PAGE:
I have emotional amnesia. Don’t worry, I remember everything pretty much as well as anyone else, but I don’t remember how I felt during those memories. At my highest mountains I feel invincible, forgetting they’re the step before the drop, while at the lowest valleys I feel depressed, not being able to remember the mountain tops. Because of this, I am forever a hopeFUL romantic. So of course, when we were going around in class reading Judge Soderberg’s monologue, I kept mindlessly counteracting his accusations with examples of good. I have to point out that I am not naive, though. I just have hope that one day, love will change the world. Petit united people of all colors, socio-economic status, and ages with his crime. As much as I respect his amazing abilities (I don’t think I’ll ever not be in wonder of what he did), I don’t really agree that his crime is a “good” one: his intentions were not to unite; his intentions were to simply conquer another feat for himself. This is just a thought though, please don’t come after me!


Knowing the backstories of everyone in the book, it really annoyed me that the judge is very forgiving of Petit while simultaneously speaking damnation upon Tillie and Jazzlyn (and anyone like them). I think the effect of doubling these two events is supposed to show the stark contrast between “bad” vs. “good” crimes, but I just ended up being irritated. Where is the line between art and crime drawn? I am aware, however, that if the judge doesn’t treat these matters as black and white (which they are not), the justice system might not get anywhere.

And so the world spins.

People get into accidents, people get divorced, people lose their homes, people die… and the world spins. This hurts quite a lot. For the longest time, I expected the world to stop spinning every time something bad happened to me. I expected people to drop their lives and come to my rescue. It didn’t take until I was literally left with nothing that I had the realization that the world spins, and it will never wait for me to keep up. Instead of giving up, I started working on using that to make every day an opportunity to make the world a better place, because as Xhesika mentioned in her post, we are all connected in some way, shape or form (what did I tell you about being a hopeFUL romantic?). I actually have at least one connection to almost everyone in our class, which still blows my mind. I guess everything happens for a reason, right?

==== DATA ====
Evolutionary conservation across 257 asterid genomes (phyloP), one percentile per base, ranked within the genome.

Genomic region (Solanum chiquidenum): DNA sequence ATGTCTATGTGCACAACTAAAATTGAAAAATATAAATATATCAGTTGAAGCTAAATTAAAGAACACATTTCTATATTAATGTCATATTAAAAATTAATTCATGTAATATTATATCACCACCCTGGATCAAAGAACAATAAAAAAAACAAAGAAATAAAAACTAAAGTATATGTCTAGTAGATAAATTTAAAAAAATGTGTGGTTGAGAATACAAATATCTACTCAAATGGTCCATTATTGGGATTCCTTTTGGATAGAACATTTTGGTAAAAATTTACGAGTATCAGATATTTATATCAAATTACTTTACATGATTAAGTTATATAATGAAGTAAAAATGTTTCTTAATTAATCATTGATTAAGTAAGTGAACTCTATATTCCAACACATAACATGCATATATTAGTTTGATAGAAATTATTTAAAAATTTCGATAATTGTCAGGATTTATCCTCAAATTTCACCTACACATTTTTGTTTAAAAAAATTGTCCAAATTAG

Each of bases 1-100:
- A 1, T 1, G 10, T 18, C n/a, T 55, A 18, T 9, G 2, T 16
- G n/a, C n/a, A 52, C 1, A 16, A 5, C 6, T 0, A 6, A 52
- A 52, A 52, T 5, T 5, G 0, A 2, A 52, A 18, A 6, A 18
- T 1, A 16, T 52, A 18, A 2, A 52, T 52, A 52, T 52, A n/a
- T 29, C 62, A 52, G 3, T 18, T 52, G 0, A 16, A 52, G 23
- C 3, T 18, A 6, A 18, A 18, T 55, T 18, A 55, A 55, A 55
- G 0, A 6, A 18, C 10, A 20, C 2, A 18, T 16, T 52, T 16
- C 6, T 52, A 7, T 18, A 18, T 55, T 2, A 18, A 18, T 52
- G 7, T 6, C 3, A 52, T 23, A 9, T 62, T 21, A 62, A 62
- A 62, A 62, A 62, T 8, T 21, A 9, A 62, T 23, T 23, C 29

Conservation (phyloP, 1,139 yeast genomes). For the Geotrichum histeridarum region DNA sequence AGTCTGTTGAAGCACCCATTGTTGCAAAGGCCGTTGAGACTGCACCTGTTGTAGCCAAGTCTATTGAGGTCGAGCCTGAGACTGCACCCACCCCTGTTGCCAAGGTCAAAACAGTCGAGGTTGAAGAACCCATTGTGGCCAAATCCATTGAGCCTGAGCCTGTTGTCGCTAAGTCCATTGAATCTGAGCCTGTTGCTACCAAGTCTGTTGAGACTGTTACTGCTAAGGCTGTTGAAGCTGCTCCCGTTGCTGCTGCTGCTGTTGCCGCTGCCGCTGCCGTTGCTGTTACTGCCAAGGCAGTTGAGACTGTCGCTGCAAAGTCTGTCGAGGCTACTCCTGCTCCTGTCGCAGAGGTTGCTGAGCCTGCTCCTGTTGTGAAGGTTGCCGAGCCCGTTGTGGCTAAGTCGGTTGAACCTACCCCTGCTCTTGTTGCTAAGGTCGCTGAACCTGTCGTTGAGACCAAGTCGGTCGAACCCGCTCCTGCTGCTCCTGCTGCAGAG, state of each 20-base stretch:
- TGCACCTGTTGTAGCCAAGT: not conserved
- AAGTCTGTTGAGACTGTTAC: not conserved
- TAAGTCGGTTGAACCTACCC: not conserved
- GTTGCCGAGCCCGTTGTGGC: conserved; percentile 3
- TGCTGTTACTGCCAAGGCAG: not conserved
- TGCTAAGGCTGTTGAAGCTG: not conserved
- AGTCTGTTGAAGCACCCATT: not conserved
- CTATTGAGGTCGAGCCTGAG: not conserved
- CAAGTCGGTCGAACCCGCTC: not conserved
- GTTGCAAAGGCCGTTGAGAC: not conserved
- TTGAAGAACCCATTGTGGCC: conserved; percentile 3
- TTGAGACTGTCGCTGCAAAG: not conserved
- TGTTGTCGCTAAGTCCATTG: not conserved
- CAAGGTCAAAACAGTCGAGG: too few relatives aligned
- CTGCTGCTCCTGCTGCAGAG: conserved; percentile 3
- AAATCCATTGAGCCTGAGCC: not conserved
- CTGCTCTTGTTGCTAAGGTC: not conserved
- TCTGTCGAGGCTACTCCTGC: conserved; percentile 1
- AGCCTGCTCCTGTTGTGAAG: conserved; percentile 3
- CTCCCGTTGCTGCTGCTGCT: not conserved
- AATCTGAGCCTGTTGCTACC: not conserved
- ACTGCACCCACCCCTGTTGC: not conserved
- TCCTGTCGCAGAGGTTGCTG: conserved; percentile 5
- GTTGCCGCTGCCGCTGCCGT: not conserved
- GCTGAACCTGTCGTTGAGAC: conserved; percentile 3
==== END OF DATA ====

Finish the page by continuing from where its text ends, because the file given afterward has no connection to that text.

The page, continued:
The bridge that unsettled me the most would have to be the one between Ciaran and Tillie. Ciaran hates the prostitutes, hates the drug dealers and addicts, hates the Bronx; yet, Ciaran has sex with Tillie. This is a physical turning point for Ciaran, who is warming up to life in the Bronx and seeing the humanity in these prostitutes, drug dealers, addicts.

This brings me to the bridge that makes my heart sing, and possibly the most unpopular one: Ciaran and Lara. This is where the hopeFUL romantic in me shines. I see myself in Ciaran. I try my best to forgive the people who have wronged me (I’m still working on it); some of my closest friends are people who have hurt me the most. Martin Luther King Jr. stated “There is some good in the worst of us and some evil in the best of us,” which is what Ciaran and I have come to believe. I could speak forever on forgiveness and love, because at the end of the day, I believe love is the strongest force in the universe. As you can probably tell, I am not a physicist.

World Domination by a Young [not] Prodigy


I recently saw a video of a three-year-old piano prodigy playing the keyboard with all her heart. She is brown skinned, dark-eyed, and has a a considerably long name: yes, you guessed it, it was a video of me.

I’ve got to tell you though, I was (and am) no prodigy, nor did I know how to play the piano. I was, however, three years old when that video was taken. I also put every bit of my heart into playing the keyboard, although it didn’t sound ANYWHERE near as good as the piece I have chosen for this blog post (Sorry, I can’t post the video of me here, in fear of causing immediate danger to you and those around you; I can guarantee your device will catch fire)

This piece, “All of Me” by Jon Schmidt (attached, watch the whole thing!!!), is the epitome of modern piano music. It’s a very bright yet suspense filled song, and there are numerous melodies (I like to call them thoughts) that occur; you’re at the edge of your seat pretty much the whole time.

When I wasn’t beating myself up about the fact that the Schmidt has more talent in one hair of his head (P.S. He has no hair) than I in my entirety will ever have, the song made me feel like I just conquered the world. The music sounds like something you would play whilst (yes I said whilst, I have to sound classy at some point) dominating the world.

Do I like him, or is he just tall?

For today’s episode of G’s honest and thought provoking blog postings, we’ll be discussing the very important question of whether bigger is really better. Why do all my short girl friends (shorter than me and I’m SHORT) want a guy that’s over 6 feet tall? Honey, you ain’t even gonna see his face!